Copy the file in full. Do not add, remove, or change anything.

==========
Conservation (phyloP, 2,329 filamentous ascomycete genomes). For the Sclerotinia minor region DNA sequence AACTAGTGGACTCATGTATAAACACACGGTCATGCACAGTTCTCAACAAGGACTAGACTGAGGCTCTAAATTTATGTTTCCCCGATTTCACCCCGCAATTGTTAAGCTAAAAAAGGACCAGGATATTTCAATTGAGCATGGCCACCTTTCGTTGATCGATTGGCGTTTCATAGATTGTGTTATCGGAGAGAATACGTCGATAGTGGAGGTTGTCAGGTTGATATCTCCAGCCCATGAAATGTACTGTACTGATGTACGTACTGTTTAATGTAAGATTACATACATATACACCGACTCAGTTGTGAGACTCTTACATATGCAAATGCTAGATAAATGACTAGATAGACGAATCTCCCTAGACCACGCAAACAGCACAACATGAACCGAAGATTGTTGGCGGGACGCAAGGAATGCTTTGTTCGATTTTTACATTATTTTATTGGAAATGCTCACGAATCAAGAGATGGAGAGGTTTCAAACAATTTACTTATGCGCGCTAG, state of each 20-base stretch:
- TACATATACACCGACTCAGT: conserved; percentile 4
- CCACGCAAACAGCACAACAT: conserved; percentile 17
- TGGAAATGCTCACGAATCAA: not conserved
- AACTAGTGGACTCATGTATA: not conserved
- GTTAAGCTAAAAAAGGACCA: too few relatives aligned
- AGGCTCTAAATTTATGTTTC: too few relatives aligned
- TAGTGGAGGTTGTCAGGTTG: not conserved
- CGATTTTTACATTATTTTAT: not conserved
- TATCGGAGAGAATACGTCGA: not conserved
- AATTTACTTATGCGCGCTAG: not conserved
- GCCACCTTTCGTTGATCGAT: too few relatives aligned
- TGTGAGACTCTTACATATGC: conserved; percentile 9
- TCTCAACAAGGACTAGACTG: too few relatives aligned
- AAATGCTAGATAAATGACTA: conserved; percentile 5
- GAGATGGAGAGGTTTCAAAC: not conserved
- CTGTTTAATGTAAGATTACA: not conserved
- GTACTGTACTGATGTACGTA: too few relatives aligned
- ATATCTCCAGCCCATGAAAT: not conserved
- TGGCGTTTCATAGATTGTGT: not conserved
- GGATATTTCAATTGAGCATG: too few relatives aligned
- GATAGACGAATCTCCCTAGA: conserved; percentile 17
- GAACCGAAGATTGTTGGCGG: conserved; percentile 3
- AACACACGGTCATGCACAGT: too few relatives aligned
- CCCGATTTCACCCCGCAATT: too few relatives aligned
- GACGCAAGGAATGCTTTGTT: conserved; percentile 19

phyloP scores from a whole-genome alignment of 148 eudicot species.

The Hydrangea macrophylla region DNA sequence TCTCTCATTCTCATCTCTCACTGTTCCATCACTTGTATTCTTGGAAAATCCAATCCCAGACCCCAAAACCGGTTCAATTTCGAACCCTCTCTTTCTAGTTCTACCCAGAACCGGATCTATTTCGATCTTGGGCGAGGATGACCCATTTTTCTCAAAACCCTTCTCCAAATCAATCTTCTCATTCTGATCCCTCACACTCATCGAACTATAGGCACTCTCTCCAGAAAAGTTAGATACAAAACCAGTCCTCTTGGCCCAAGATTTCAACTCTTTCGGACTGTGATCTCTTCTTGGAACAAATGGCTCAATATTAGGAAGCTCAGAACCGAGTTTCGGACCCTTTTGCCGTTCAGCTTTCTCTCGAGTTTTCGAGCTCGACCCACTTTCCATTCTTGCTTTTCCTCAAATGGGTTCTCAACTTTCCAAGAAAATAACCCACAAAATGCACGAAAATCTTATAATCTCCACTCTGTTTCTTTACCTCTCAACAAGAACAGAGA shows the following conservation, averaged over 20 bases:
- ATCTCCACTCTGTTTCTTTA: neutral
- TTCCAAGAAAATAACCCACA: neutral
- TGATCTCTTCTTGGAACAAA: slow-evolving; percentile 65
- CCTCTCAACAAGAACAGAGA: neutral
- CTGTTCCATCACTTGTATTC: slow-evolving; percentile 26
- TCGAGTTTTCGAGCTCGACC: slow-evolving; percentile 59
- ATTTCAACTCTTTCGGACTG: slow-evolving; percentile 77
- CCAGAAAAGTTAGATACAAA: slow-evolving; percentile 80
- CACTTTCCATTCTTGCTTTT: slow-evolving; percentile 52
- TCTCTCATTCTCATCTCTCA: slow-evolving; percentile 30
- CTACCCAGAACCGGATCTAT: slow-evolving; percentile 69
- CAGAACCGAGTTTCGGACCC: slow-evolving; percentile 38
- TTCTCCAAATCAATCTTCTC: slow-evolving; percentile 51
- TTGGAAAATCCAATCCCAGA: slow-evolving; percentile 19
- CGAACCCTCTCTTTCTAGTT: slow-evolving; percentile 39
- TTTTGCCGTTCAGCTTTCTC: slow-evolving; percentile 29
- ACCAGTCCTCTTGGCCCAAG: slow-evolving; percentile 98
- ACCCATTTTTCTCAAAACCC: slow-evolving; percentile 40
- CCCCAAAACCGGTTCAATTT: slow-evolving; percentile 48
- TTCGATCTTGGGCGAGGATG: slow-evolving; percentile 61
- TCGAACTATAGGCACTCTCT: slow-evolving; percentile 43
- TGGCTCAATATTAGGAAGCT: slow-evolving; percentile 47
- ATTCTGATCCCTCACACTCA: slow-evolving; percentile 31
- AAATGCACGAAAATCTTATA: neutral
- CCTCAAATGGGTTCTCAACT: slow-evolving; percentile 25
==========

Conservation (phyloP, 2,329 filamentous ascomycete genomes). For the Sclerotinia minor region DNA sequence AACTAGTGGACTCATGTATAAACACACGGTCATGCACAGTTCTCAACAAGGACTAGACTGAGGCTCTAAATTTATGTTTCCCCGATTTCACCCCGCAATTGTTAAGCTAAAAAAGGACCAGGATATTTCAATTGAGCATGGCCACCTTTCGTTGATCGATTGGCGTTTCATAGATTGTGTTATCGGAGAGAATACGTCGATAGTGGAGGTTGTCAGGTTGATATCTCCAGCCCATGAAATGTACTGTACTGATGTACGTACTGTTTAATGTAAGATTACATACATATACACCGACTCAGTTGTGAGACTCTTACATATGCAAATGCTAGATAAATGACTAGATAGACGAATCTCCCTAGACCACGCAAACAGCACAACATGAACCGAAGATTGTTGGCGGGACGCAAGGAATGCTTTGTTCGATTTTTACATTATTTTATTGGAAATGCTCACGAATCAAGAGATGGAGAGGTTTCAAACAATTTACTTATGCGCGCTAG, state of each 20-base stretch:
- TACATATACACCGACTCAGT: conserved; percentile 4
- CCACGCAAACAGCACAACAT: conserved; percentile 17
- TGGAAATGCTCACGAATCAA: not conserved
- AACTAGTGGACTCATGTATA: not conserved
- GTTAAGCTAAAAAAGGACCA: too few relatives aligned
- AGGCTCTAAATTTATGTTTC: too few relatives aligned
- TAGTGGAGGTTGTCAGGTTG: not conserved
- CGATTTTTACATTATTTTAT: not conserved
- TATCGGAGAGAATACGTCGA: not conserved
- AATTTACTTATGCGCGCTAG: not conserved
- GCCACCTTTCGTTGATCGAT: too few relatives aligned
- TGTGAGACTCTTACATATGC: conserved; percentile 9
- TCTCAACAAGGACTAGACTG: too few relatives aligned
- AAATGCTAGATAAATGACTA: conserved; percentile 5
- GAGATGGAGAGGTTTCAAAC: not conserved
- CTGTTTAATGTAAGATTACA: not conserved
- GTACTGTACTGATGTACGTA: too few relatives aligned
- ATATCTCCAGCCCATGAAAT: not conserved
- TGGCGTTTCATAGATTGTGT: not conserved
- GGATATTTCAATTGAGCATG: too few relatives aligned
- GATAGACGAATCTCCCTAGA: conserved; percentile 17
- GAACCGAAGATTGTTGGCGG: conserved; percentile 3
- AACACACGGTCATGCACAGT: too few relatives aligned
- CCCGATTTCACCCCGCAATT: too few relatives aligned
- GACGCAAGGAATGCTTTGTT: conserved; percentile 19

phyloP scores from a whole-genome alignment of 148 eudicot species.

The Hydrangea macrophylla region DNA sequence TCTCTCATTCTCATCTCTCACTGTTCCATCACTTGTATTCTTGGAAAATCCAATCCCAGACCCCAAAACCGGTTCAATTTCGAACCCTCTCTTTCTAGTTCTACCCAGAACCGGATCTATTTCGATCTTGGGCGAGGATGACCCATTTTTCTCAAAACCCTTCTCCAAATCAATCTTCTCATTCTGATCCCTCACACTCATCGAACTATAGGCACTCTCTCCAGAAAAGTTAGATACAAAACCAGTCCTCTTGGCCCAAGATTTCAACTCTTTCGGACTGTGATCTCTTCTTGGAACAAATGGCTCAATATTAGGAAGCTCAGAACCGAGTTTCGGACCCTTTTGCCGTTCAGCTTTCTCTCGAGTTTTCGAGCTCGACCCACTTTCCATTCTTGCTTTTCCTCAAATGGGTTCTCAACTTTCCAAGAAAATAACCCACAAAATGCACGAAAATCTTATAATCTCCACTCTGTTTCTTTACCTCTCAACAAGAACAGAGA shows the following conservation, averaged over 20 bases:
- ATCTCCACTCTGTTTCTTTA: neutral
- TTCCAAGAAAATAACCCACA: neutral
- TGATCTCTTCTTGGAACAAA: slow-evolving; percentile 65
- CCTCTCAACAAGAACAGAGA: neutral
- CTGTTCCATCACTTGTATTC: slow-evolving; percentile 26
- TCGAGTTTTCGAGCTCGACC: slow-evolving; percentile 59
- ATTTCAACTCTTTCGGACTG: slow-evolving; percentile 77
- CCAGAAAAGTTAGATACAAA: slow-evolving; percentile 80
- CACTTTCCATTCTTGCTTTT: slow-evolving; percentile 52
- TCTCTCATTCTCATCTCTCA: slow-evolving; percentile 30
- CTACCCAGAACCGGATCTAT: slow-evolving; percentile 69
- CAGAACCGAGTTTCGGACCC: slow-evolving; percentile 38
- TTCTCCAAATCAATCTTCTC: slow-evolving; percentile 51
- TTGGAAAATCCAATCCCAGA: slow-evolving; percentile 19
- CGAACCCTCTCTTTCTAGTT: slow-evolving; percentile 39
- TTTTGCCGTTCAGCTTTCTC: slow-evolving; percentile 29
- ACCAGTCCTCTTGGCCCAAG: slow-evolving; percentile 98
- ACCCATTTTTCTCAAAACCC: slow-evolving; percentile 40
- CCCCAAAACCGGTTCAATTT: slow-evolving; percentile 48
- TTCGATCTTGGGCGAGGATG: slow-evolving; percentile 61
- TCGAACTATAGGCACTCTCT: slow-evolving; percentile 43
- TGGCTCAATATTAGGAAGCT: slow-evolving; percentile 47
- ATTCTGATCCCTCACACTCA: slow-evolving; percentile 31
- AAATGCACGAAAATCTTATA: neutral
- CCTCAAATGGGTTCTCAACT: slow-evolving; percentile 25